Untidy apartments are a common source of strife in residential tenancy disputes — but a couple of cases truly stand apart from the rest.
While it's one thing to leave a few towels on the floor or have a couple of dishes in the sink, one Vancouver renter allegedly made some dangerous choices in her abode.
According to Section 32 of the Residential Tenancy Act (RTA), landlords are responsible for providing and maintaining their residential properties in a state that complies with the health, safety and housing standards required by law. In other words, they need to keep your pad pest-free or deal with pest issues as they arise.
But tenants also bear a responsibility to uphold the cleanliness of their rental units, too.
In a 2012 dispute, the Vancouver landlord was filing for a notice to end the tenancy because they claimed the renter put their property at risk and caused extraordinary damage to the unit.
According to the landlord, the tenant continually created problems by accumulating debris and cast-off items. Further, they claimed the renter started a fire by burning newspapers that her puppies had peed on. They said the carpet caught on fire this way.
Vancouver Fire and Rescue conducted an investigation and determined the conditions to be a fire hazard. The landlord stated that they tried to help the tenant fix the conditions but they would not comply.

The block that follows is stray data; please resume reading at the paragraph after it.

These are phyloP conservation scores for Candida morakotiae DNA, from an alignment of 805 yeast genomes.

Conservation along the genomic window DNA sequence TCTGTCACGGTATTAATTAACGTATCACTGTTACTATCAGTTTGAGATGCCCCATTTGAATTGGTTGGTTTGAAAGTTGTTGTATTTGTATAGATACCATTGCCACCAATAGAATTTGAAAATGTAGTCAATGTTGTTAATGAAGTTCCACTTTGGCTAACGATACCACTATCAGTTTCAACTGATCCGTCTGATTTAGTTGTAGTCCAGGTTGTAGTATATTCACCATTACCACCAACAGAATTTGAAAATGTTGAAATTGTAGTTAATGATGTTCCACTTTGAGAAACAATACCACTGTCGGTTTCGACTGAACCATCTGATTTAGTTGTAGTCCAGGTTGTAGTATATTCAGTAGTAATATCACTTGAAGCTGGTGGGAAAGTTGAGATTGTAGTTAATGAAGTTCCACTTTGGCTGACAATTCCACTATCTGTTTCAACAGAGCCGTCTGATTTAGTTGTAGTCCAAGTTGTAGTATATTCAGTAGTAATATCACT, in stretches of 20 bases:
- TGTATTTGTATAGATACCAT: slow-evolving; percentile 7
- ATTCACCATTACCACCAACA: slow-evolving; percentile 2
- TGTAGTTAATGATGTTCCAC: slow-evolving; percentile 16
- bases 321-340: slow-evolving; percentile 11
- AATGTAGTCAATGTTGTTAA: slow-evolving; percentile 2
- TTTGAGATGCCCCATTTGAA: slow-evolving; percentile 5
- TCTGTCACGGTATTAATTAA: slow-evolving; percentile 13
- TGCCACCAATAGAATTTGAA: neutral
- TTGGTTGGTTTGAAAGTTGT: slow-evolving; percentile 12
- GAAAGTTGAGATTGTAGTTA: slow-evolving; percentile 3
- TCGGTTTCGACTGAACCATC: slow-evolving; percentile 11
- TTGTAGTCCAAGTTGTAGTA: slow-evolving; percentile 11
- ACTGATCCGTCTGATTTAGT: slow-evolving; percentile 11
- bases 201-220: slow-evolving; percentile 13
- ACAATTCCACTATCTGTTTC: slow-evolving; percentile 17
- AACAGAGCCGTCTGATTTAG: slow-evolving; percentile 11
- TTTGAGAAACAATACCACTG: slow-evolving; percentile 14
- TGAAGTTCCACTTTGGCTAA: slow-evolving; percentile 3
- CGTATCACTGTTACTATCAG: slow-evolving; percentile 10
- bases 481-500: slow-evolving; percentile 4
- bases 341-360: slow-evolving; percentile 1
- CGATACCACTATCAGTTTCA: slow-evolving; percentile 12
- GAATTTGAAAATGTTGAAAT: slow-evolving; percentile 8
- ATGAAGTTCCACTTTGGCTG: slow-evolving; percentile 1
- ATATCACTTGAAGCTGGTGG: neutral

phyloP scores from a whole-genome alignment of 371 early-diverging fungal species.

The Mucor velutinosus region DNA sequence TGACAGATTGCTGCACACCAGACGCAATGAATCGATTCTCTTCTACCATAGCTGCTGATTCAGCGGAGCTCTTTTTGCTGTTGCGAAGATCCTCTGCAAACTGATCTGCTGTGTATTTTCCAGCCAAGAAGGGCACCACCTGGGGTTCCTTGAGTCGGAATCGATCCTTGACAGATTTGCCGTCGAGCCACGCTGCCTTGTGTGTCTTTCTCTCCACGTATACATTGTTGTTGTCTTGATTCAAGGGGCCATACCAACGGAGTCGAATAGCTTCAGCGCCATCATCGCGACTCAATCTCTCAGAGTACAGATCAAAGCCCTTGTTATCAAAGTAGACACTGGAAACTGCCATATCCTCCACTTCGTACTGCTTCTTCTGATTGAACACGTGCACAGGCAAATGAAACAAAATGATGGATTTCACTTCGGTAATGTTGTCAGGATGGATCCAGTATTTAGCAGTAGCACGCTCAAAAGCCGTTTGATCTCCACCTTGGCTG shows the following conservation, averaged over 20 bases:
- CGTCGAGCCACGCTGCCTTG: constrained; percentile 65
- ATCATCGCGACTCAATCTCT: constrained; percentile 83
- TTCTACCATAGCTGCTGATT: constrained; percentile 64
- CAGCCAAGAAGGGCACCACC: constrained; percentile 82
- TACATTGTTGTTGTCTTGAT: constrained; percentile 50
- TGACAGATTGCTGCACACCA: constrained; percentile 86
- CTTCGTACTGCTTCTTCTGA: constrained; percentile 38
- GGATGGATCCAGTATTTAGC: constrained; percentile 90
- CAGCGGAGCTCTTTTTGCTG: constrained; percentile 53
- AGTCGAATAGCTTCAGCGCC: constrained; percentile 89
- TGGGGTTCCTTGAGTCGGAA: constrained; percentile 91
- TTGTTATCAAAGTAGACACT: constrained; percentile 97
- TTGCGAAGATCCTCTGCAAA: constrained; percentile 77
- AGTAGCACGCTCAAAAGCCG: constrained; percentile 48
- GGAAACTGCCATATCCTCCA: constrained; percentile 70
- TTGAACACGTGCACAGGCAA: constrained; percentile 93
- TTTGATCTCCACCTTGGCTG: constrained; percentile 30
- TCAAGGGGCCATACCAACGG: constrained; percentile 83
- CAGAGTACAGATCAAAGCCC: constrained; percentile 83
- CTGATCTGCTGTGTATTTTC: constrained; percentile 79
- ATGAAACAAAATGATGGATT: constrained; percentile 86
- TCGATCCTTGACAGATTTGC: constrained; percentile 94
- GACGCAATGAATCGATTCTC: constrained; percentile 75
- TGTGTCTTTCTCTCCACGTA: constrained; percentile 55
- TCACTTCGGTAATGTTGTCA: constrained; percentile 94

The landlord stated that they also involved the city's Hoarding Task Force to try to help the tenant.
In addition to the mess, the landlord said the tenant also had two dogs removed from the property and destroyed by animal control because they attacked a neighbour. The landlord then instructed the renter not to get any more dogs but she got two new puppies.
In response to the allegations, the tenant said she had cleaned the unit to the point that she could "move around the living room." Additionally, she noted that she did not have a working stove or fridge.
Later on, a city inspection said that the dogs had caused significant damage to the unit because the dogs were permitted to defecate and urinate freely. The landlord had photographic evidence of this damage.
Despite the extraordinary uncleanliness, both parties reached an agreement that included dates for follow-up inspections and required that the renter not bring any more animals into the unit.